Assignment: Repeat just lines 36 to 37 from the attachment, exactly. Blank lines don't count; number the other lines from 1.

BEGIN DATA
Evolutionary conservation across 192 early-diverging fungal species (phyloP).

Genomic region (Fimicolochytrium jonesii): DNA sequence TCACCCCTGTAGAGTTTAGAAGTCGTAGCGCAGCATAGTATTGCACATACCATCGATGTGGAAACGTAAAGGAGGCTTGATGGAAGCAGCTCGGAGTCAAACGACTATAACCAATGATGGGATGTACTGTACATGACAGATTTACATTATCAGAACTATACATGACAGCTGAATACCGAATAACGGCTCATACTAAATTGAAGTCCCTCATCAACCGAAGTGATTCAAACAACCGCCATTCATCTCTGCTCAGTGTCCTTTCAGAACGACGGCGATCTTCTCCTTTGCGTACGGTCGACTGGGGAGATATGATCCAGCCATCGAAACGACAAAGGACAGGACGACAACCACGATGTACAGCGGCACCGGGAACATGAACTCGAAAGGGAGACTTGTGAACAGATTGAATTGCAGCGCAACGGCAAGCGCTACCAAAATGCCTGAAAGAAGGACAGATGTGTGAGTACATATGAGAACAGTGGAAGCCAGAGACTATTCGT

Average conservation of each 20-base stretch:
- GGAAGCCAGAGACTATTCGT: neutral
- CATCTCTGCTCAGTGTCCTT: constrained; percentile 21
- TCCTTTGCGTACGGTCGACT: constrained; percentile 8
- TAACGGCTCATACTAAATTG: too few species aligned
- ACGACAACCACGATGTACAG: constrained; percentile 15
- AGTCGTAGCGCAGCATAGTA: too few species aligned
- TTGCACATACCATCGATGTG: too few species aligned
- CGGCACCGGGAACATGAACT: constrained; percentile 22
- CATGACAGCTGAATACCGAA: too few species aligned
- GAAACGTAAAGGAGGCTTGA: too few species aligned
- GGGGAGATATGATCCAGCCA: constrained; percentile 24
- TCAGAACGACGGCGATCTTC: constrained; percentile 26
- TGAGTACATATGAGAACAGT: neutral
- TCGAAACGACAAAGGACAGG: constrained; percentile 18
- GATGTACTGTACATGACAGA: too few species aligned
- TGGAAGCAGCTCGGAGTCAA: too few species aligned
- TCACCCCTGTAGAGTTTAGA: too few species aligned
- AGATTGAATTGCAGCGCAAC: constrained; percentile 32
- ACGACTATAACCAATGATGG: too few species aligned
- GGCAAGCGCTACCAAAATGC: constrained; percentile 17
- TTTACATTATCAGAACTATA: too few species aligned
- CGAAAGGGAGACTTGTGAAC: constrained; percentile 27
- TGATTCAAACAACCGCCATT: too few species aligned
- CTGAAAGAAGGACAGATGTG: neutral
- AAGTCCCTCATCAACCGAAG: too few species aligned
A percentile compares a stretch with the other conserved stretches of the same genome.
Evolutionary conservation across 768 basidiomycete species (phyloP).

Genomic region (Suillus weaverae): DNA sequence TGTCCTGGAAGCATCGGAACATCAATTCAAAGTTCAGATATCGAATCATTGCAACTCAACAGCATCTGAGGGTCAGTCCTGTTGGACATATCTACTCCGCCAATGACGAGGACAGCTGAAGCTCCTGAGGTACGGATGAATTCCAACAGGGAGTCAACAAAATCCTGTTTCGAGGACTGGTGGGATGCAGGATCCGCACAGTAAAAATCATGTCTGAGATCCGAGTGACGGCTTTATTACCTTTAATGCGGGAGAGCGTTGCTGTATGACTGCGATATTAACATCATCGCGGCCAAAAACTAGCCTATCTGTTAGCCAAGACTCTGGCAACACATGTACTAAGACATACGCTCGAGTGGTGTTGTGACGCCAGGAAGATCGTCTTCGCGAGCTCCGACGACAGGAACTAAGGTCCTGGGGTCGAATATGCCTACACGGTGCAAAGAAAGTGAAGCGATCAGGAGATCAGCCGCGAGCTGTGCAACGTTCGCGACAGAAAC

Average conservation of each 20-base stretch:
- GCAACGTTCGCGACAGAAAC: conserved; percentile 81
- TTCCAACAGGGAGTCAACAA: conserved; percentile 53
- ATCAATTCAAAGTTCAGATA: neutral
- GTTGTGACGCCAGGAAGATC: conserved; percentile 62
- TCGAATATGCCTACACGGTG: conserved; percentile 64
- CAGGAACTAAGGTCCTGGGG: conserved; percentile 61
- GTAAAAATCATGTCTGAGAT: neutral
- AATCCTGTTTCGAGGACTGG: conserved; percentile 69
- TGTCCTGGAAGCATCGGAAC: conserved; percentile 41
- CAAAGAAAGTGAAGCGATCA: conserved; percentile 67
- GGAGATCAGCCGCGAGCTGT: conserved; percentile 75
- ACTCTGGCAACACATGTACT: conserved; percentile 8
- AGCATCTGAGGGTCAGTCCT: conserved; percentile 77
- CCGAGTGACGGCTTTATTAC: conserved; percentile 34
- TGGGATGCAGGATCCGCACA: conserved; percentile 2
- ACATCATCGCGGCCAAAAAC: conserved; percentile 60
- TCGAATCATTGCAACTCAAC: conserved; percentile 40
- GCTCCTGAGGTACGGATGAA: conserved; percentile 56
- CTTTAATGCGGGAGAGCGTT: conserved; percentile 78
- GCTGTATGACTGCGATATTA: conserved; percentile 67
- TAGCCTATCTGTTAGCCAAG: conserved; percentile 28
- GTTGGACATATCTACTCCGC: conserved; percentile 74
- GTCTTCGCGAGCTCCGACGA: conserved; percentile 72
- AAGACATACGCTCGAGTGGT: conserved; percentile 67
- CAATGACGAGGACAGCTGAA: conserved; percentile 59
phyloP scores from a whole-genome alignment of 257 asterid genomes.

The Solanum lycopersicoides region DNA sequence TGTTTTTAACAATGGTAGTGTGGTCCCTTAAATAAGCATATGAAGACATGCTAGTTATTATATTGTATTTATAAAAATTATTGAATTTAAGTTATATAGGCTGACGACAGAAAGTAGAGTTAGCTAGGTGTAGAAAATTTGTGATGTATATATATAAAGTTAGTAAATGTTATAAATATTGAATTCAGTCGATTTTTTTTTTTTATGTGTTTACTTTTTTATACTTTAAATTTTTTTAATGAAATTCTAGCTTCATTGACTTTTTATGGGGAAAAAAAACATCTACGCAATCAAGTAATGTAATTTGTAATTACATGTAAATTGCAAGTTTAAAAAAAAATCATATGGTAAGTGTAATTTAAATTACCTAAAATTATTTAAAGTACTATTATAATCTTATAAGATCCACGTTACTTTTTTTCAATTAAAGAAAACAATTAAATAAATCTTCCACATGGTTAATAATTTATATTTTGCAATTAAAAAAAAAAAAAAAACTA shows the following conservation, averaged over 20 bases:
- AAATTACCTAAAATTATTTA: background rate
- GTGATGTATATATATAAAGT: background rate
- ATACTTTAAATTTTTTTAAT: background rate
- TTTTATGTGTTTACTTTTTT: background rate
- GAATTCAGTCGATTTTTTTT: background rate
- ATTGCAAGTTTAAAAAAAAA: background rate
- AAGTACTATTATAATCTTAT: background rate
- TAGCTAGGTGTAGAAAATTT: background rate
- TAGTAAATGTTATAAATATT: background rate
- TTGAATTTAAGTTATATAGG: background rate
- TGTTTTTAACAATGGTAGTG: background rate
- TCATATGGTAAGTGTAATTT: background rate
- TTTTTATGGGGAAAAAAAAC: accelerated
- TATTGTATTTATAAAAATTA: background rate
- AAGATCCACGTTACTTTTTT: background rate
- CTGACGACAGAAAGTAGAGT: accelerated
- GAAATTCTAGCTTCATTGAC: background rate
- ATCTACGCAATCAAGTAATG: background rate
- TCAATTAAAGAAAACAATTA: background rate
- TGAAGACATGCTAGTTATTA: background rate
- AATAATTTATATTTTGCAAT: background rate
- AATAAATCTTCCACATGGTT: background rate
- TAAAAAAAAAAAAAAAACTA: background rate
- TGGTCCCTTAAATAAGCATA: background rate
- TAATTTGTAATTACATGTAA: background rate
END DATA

- GTTGTGACGCCAGGAAGATC: conserved; percentile 62
- TCGAATATGCCTACACGGTG: conserved; percentile 64